Bailey next submits that there was insufficient evidence to convict. His conviction is supported by identifications, both pretrial and at trial, by the victim and also by an identification at trial made by another witness who was at the scene of the robbery. Bailey's argument, which is based on how the witnesses articulated their identification and on claimed discrepancies between a description furnished by the victim and Bailey's actual appearance, goes to credibility.

(5)

The final point involves the denial of a motion for mistrial. In direct examination of a Baltimore City detective the prosecutor elicited that a preliminary hearing for Bailey had been scheduled in the District Court in early January 1984 and that Ms. Ridgely was there. The witness was then asked: "Was an opportunity afforded to the defendant at that time to hold an in-court line-up — in other words — ?" Defense counsel objected. The court immediately sustained the objection before any answer was given. At a bench conference defense counsel moved for a mistrial which was denied.

Bailey sees the question as implanting in the minds of the jury the notion that Bailey had the right to call for a lineup at the District Court but did not do so, thereby indicating guilt.

The grant or denial of the motion for mistrial is in the discretion of the trial court, and we see no abuse of discretion here. White v. State, supra, 300 Md. at 737, 481 A.2d at 210. After the colloquy at the bench the trial judge limited further examination to one question which developed that there had been no confrontation of any kind between Ms. Ridgely and Bailey at the District Court.

CASE REMANDED, WITHOUT AFFIRMANCE OR REVERSAL, TO THE CIRCUIT COURT FOR BALTIMORE CITY FOR THE PURPOSE OF FURTHER PROCEEDINGS CONSISTENT WITH THIS OPINION.

COSTS IN THE CIRCUIT COURT FOR BALTIMORE CITY AND IN THIS COURT TO ABIDE THE RESULT.


I agree with Parts (1), (3), (4) and (5) of the majority opinion. With regard to Part (2), however, I continue to adhere to the views expressed in my dissenting opinion in Evans v. State, 301 Md. 45, 58-61, 481 A.2d 1135 (1984), cert. denied, ___ U.S. ___, 105 S.Ct. 1411, 84 L.Ed.2d 795 (1985).


Summaries of

Bailey v. State

Court of Appeals of Maryland
Sep 6, 1985
496 A.2d 665 (Md. 1985)

rejecting collateral estoppel claim where defendant was convicted in New Jersey of receiving stolen property and convicted in Maryland, based on the same facts, of robbery with a deadly weapon, because New Jersey and Maryland were different parties

Summary of this case from Tubaya v. State

ordering a limited remand to permit the State to provide discovery material regarding statements made by the defendant to an out-of-state police trooper and to allow the trial court to determine the appropriate sanction for the discovery violation

Summary of this case from Church v. State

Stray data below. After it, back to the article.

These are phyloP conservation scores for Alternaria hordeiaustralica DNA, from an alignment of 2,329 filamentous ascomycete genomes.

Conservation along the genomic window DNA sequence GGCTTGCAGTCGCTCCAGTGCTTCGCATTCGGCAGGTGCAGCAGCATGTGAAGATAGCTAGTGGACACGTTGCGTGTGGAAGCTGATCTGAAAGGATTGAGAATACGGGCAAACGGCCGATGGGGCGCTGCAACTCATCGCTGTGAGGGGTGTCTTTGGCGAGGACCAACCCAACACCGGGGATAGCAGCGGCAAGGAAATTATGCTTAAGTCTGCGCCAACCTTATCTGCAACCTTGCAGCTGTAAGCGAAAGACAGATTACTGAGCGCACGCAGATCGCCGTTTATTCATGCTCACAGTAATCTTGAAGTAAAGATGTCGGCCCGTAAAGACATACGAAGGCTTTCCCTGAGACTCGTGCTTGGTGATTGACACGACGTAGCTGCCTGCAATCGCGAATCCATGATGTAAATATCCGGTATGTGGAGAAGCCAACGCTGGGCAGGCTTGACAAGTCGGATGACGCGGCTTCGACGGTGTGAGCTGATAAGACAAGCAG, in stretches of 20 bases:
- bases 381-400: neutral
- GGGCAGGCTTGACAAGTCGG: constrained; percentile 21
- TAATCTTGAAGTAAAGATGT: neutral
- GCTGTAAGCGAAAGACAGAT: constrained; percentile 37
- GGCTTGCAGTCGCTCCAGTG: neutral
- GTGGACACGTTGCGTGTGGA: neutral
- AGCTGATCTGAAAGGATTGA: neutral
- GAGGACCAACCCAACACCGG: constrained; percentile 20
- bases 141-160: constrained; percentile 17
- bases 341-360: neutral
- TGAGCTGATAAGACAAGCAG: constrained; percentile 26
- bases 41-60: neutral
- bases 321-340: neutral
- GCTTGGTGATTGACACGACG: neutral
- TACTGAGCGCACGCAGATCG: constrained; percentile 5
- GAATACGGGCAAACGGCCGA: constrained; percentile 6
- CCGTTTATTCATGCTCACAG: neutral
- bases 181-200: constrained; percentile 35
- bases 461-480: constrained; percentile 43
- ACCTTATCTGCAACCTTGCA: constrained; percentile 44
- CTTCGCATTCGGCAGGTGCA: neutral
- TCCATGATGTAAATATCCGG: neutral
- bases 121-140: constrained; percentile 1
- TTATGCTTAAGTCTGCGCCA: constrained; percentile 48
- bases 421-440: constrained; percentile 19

ordering a limited remand to permit the State to provide discovery material regarding statements made by the defendant to an out-of-state police trooper and to allow the trial court to determine the appropriate sanction for the discovery violation

Summary of this case from Montgomery Mutual v. Chesson

In Bailey v. State, 303 Md. 650, 496 A.2d 665, we discussed the meaning and scope of the term "State agent" as used in the Rule 741, the predecessor to the present criminal discovery rule.

Summary of this case from Thomas v. State

In Bailey, the defendant was first convicted in New Jersey of receiving stolen goods and was then charged in Maryland with robbery involving the same goods. 303 Md. at 660, 496 A.2d at 670.

Summary of this case from Gillis v. State

In Bailey, the Court held that the State was required to disclose information relating to statements made by Bailey to a New Jersey State Trooper.

Summary of this case from Thomas v. State

In Bailey v. State, 303 Md. 650, 496 A.2d 665 (1985), the appellant, Erquies C. Bailey, argued that evidence of a previous conviction in the State of New Jersey for the same crime he was currently being prosecuted for in Maryland would establish that he was a "receiver" and not a "robber."

Summary of this case from West v. State

In Bailey, supra, the Court of Appeals held that there had been a discovery violation, contrary to the determination of the trial court.

Summary of this case from Brown v. State

In Bailey v. State, 303 Md. 650, 496 A.2d 665 (1985), the accused was arrested by a New Jersey state trooper after fleeing from a Maryland robbery.

Summary of this case from Chisler v. State
Case details for

Bailey v. State

Case Details

Full title:ERQUIES C. BAILEY v. STATE OF MARYLAND

Court:Court of Appeals of Maryland

Date published: Sep 6, 1985

Citations

496 A.2d 665 (Md. 1985)
496 A.2d 665

Citing Cases

Thomas v. State

Another purpose is to force a defendant to file timely motions to suppress evidence. Bailey v. State, 303 Md.…

Gillis v. State

The Court in Evans rejected the defendant's argument that, even if the Double Jeopardy Clause permitted a…